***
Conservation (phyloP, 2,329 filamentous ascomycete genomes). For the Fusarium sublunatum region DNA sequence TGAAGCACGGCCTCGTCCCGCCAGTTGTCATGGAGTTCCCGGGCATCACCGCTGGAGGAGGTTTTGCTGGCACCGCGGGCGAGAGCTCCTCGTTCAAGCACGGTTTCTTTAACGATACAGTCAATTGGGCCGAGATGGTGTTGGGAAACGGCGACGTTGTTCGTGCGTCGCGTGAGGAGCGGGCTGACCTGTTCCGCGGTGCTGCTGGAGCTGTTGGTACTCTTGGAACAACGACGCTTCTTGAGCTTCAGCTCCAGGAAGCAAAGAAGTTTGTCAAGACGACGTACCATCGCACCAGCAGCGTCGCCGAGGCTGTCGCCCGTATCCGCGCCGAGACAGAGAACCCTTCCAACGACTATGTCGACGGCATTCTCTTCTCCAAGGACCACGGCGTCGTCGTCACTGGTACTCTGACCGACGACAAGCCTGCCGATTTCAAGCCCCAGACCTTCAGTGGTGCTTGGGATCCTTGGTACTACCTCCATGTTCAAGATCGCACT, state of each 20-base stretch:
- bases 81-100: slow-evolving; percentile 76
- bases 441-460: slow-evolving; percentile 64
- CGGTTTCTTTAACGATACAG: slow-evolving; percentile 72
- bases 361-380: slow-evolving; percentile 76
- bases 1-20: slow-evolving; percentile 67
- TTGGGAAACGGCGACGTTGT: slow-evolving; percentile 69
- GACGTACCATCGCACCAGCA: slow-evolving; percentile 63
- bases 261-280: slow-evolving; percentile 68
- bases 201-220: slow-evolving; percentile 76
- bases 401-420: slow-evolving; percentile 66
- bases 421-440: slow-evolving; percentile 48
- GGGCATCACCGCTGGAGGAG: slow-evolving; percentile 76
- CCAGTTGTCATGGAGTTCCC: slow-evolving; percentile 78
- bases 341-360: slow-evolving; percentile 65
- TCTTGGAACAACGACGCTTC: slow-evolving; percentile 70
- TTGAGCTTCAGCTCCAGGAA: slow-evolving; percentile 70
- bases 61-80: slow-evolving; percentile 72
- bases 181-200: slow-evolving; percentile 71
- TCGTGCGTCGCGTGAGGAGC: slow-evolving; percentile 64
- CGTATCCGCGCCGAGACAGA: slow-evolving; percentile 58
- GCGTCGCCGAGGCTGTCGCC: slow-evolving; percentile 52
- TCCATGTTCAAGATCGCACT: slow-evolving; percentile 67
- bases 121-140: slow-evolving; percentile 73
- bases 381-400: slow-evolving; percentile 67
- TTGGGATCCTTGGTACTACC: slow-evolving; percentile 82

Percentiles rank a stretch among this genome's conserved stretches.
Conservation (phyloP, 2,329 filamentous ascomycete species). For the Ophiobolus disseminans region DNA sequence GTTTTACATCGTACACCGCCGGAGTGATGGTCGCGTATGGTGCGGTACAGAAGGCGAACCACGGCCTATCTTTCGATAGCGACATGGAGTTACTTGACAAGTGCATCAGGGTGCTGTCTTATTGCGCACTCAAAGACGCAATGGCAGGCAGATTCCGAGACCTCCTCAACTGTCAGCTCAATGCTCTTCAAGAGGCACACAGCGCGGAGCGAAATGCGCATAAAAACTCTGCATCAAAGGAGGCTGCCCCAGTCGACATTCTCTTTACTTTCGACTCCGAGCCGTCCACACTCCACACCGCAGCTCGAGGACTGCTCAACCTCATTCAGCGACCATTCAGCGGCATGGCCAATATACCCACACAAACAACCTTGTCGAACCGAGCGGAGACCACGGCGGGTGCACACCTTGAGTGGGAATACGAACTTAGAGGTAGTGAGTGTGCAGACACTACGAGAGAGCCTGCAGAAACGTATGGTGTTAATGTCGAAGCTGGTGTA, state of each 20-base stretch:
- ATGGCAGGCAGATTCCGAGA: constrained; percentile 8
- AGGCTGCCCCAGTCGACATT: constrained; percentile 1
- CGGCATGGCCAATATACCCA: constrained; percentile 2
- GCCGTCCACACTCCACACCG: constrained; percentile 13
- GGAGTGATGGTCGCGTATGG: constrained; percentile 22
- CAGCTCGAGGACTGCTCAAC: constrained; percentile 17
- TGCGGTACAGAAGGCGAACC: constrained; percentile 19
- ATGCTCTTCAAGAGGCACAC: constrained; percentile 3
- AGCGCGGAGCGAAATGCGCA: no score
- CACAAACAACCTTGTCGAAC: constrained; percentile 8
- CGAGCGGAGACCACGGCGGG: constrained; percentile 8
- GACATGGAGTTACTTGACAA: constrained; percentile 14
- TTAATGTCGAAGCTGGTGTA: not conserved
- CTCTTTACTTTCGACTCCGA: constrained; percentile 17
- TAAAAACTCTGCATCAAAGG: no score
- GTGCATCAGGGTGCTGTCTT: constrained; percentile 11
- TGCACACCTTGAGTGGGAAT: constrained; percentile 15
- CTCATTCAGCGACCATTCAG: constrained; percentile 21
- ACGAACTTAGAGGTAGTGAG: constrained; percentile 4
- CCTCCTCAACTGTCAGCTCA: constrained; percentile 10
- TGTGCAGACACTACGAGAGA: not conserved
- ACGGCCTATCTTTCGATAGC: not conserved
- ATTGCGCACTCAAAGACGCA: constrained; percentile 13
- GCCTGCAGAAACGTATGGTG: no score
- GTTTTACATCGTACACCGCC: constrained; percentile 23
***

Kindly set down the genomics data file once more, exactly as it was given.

Conservation (phyloP, 2,329 filamentous ascomycete genomes). For the Fusarium sublunatum region DNA sequence TGAAGCACGGCCTCGTCCCGCCAGTTGTCATGGAGTTCCCGGGCATCACCGCTGGAGGAGGTTTTGCTGGCACCGCGGGCGAGAGCTCCTCGTTCAAGCACGGTTTCTTTAACGATACAGTCAATTGGGCCGAGATGGTGTTGGGAAACGGCGACGTTGTTCGTGCGTCGCGTGAGGAGCGGGCTGACCTGTTCCGCGGTGCTGCTGGAGCTGTTGGTACTCTTGGAACAACGACGCTTCTTGAGCTTCAGCTCCAGGAAGCAAAGAAGTTTGTCAAGACGACGTACCATCGCACCAGCAGCGTCGCCGAGGCTGTCGCCCGTATCCGCGCCGAGACAGAGAACCCTTCCAACGACTATGTCGACGGCATTCTCTTCTCCAAGGACCACGGCGTCGTCGTCACTGGTACTCTGACCGACGACAAGCCTGCCGATTTCAAGCCCCAGACCTTCAGTGGTGCTTGGGATCCTTGGTACTACCTCCATGTTCAAGATCGCACT, state of each 20-base stretch:
- bases 81-100: slow-evolving; percentile 76
- bases 441-460: slow-evolving; percentile 64
- CGGTTTCTTTAACGATACAG: slow-evolving; percentile 72
- bases 361-380: slow-evolving; percentile 76
- bases 1-20: slow-evolving; percentile 67
- TTGGGAAACGGCGACGTTGT: slow-evolving; percentile 69
- GACGTACCATCGCACCAGCA: slow-evolving; percentile 63
- bases 261-280: slow-evolving; percentile 68
- bases 201-220: slow-evolving; percentile 76
- bases 401-420: slow-evolving; percentile 66
- bases 421-440: slow-evolving; percentile 48
- GGGCATCACCGCTGGAGGAG: slow-evolving; percentile 76
- CCAGTTGTCATGGAGTTCCC: slow-evolving; percentile 78
- bases 341-360: slow-evolving; percentile 65
- TCTTGGAACAACGACGCTTC: slow-evolving; percentile 70
- TTGAGCTTCAGCTCCAGGAA: slow-evolving; percentile 70
- bases 61-80: slow-evolving; percentile 72
- bases 181-200: slow-evolving; percentile 71
- TCGTGCGTCGCGTGAGGAGC: slow-evolving; percentile 64
- CGTATCCGCGCCGAGACAGA: slow-evolving; percentile 58
- GCGTCGCCGAGGCTGTCGCC: slow-evolving; percentile 52
- TCCATGTTCAAGATCGCACT: slow-evolving; percentile 67
- bases 121-140: slow-evolving; percentile 73
- bases 381-400: slow-evolving; percentile 67
- TTGGGATCCTTGGTACTACC: slow-evolving; percentile 82

Percentiles rank a stretch among this genome's conserved stretches.
Conservation (phyloP, 2,329 filamentous ascomycete species). For the Ophiobolus disseminans region DNA sequence GTTTTACATCGTACACCGCCGGAGTGATGGTCGCGTATGGTGCGGTACAGAAGGCGAACCACGGCCTATCTTTCGATAGCGACATGGAGTTACTTGACAAGTGCATCAGGGTGCTGTCTTATTGCGCACTCAAAGACGCAATGGCAGGCAGATTCCGAGACCTCCTCAACTGTCAGCTCAATGCTCTTCAAGAGGCACACAGCGCGGAGCGAAATGCGCATAAAAACTCTGCATCAAAGGAGGCTGCCCCAGTCGACATTCTCTTTACTTTCGACTCCGAGCCGTCCACACTCCACACCGCAGCTCGAGGACTGCTCAACCTCATTCAGCGACCATTCAGCGGCATGGCCAATATACCCACACAAACAACCTTGTCGAACCGAGCGGAGACCACGGCGGGTGCACACCTTGAGTGGGAATACGAACTTAGAGGTAGTGAGTGTGCAGACACTACGAGAGAGCCTGCAGAAACGTATGGTGTTAATGTCGAAGCTGGTGTA, state of each 20-base stretch:
- ATGGCAGGCAGATTCCGAGA: constrained; percentile 8
- AGGCTGCCCCAGTCGACATT: constrained; percentile 1
- CGGCATGGCCAATATACCCA: constrained; percentile 2
- GCCGTCCACACTCCACACCG: constrained; percentile 13
- GGAGTGATGGTCGCGTATGG: constrained; percentile 22
- CAGCTCGAGGACTGCTCAAC: constrained; percentile 17
- TGCGGTACAGAAGGCGAACC: constrained; percentile 19
- ATGCTCTTCAAGAGGCACAC: constrained; percentile 3
- AGCGCGGAGCGAAATGCGCA: no score
- CACAAACAACCTTGTCGAAC: constrained; percentile 8
- CGAGCGGAGACCACGGCGGG: constrained; percentile 8
- GACATGGAGTTACTTGACAA: constrained; percentile 14
- TTAATGTCGAAGCTGGTGTA: not conserved
- CTCTTTACTTTCGACTCCGA: constrained; percentile 17
- TAAAAACTCTGCATCAAAGG: no score
- GTGCATCAGGGTGCTGTCTT: constrained; percentile 11
- TGCACACCTTGAGTGGGAAT: constrained; percentile 15
- CTCATTCAGCGACCATTCAG: constrained; percentile 21
- ACGAACTTAGAGGTAGTGAG: constrained; percentile 4
- CCTCCTCAACTGTCAGCTCA: constrained; percentile 10
- TGTGCAGACACTACGAGAGA: not conserved
- ACGGCCTATCTTTCGATAGC: not conserved
- ATTGCGCACTCAAAGACGCA: constrained; percentile 13
- GCCTGCAGAAACGTATGGTG: no score
- GTTTTACATCGTACACCGCC: constrained; percentile 23